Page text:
They (like my friends at PolyGram) wanted to check everything and on playing the masters (sent earlier) they had found some drop outs and clitches. Whilst I was aware of these (it was engineers practice to mark them on the tape box) I knew we couldn't allow the Japanese to mess with a Motown master - it was a hard conversation, as quality was everything and they felt that these "faults" would refelect on them. I convinced them that the opposite was true that these were true classics and any noticeable alteration would be frowned upon in the market place. Truth is you had to have an engineers ear to notice these minute points - I really couldn't afford the time any editing would take as it would all be done in real time. They took my argument and conceded. We then went to the local printer where I was horrified by the lack of safety measures around the huge printing presses preferring to observe from a distance as the operatives took their lives into their own hands working in close proximity. The plant manager was a character who kept telling me how "..bootifarl Diana Woss was" I think he thought I must be personally close to all the artists concerned.
The guys at Nippon Columbia put their all into their work but played even harder. It was amazing what whisky fans these guys were of an evening - they went through personality changes as they left the building and whilst they worked incredibly hard, boy they knew how to play! I was jet lagged virtually throughout the trip so by the Wednesday I had to ask for an evening off!
Being October and due to the Nippon Columbia/Denon connection, one day they took me to the Tokyo Audio Fair, at the time the most important event in the consumer electronics business calender. The equipment I saw there was amazing but the emphasis was on two systems both with very different furtures ahead of them in Europe. Video Laser Discs were all the rage and I was told constantly that VHS was about to die. Of course this never happened - Laser Discs were carriers of media but you couldn't record on them.
We later went to a stand and one of my guides stepped up, took a mic from an assistant and launched into some disco song japanese style - Yes Karaoke had arrived in my life. I told them that reserved british men would never embrace this oddity - maybe they knew it would be the domain of pissed up girls on a Friday night out in cities all over the UK. I still fail to see the attraction.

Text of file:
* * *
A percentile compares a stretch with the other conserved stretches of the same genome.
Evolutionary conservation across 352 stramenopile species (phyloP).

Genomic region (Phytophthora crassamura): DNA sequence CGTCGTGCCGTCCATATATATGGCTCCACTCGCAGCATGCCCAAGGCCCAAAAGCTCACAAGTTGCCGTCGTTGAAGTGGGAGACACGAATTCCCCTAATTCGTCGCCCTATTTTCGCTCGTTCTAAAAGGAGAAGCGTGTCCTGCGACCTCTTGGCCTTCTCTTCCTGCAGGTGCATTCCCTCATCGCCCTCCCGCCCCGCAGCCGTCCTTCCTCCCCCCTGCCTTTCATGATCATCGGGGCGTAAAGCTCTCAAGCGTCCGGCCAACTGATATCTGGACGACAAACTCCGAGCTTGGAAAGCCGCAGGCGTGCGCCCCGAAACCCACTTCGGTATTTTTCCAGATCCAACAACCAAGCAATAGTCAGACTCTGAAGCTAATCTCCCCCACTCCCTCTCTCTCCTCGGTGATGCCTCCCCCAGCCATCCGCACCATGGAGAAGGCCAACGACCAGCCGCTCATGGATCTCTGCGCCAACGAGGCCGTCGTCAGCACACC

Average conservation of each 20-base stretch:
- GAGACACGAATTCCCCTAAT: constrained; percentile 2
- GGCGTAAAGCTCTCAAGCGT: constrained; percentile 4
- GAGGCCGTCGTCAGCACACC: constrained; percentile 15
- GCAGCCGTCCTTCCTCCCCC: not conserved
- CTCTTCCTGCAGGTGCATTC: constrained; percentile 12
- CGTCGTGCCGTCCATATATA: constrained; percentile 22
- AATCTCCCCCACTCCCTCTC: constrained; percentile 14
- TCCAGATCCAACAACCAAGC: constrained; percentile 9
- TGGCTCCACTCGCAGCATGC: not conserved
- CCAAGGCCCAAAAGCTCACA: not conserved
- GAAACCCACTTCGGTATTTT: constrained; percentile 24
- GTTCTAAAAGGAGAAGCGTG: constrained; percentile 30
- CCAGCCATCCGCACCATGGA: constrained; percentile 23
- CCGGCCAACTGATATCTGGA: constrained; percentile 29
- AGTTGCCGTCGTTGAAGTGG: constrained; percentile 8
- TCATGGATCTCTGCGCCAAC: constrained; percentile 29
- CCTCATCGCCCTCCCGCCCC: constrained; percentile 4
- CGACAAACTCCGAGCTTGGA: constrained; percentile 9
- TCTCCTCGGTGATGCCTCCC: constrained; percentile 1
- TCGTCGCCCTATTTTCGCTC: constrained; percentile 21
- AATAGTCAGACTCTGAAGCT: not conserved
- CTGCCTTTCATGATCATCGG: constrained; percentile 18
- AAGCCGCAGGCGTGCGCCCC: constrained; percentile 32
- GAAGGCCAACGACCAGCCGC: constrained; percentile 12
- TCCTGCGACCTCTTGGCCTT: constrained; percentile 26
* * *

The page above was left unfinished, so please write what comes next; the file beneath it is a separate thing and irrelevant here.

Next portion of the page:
I returned to London at the end of the week and Tats and co. were good to their word and proved NCC to be a reliable, flexible supplier who was a pleasure to work with over the next 12 months. Whilst waiting for the first shipments to arrive we started working on the second batch of releases and yes the Stevie Wonder album did arrive, together with more Compact Command Performances; Lady Sings the Blues; The infamous twofers; The Wonder catalogue; The Motown Story and all - Nice work eh?
As it turns out we manufactured the two Lionels in Germany at PolyGram and these Compact Command Performances in Japan at Nippon Columbia. Owners of these early copies will know that they have these as they will have the MCD or TCD numbers and the Japanese copies will have Biem/Jasrac and "Made in Japan" on them (JASRAC is the mechanical rights society for Japan). If you have these you have one of the first CDs of Motown music ever produced anywhere. I would estimate that we made no more than about 5,000 of each of these titles in Japan in this way. The production would move to the Matsushita factory in the US in 1984/5 for the US market and we would bring the top sellers back to Germany via Polygram and Sonopress (Bertelsmann).
The First Tamla Label....Ever
So not quite a short story but very important to me; possibly in the success of Motown and definitely for RCA. Through this RCA won the worldwide licensing rights for all Motown product and Motown got a foothold in the CD market way in advance of their competitors.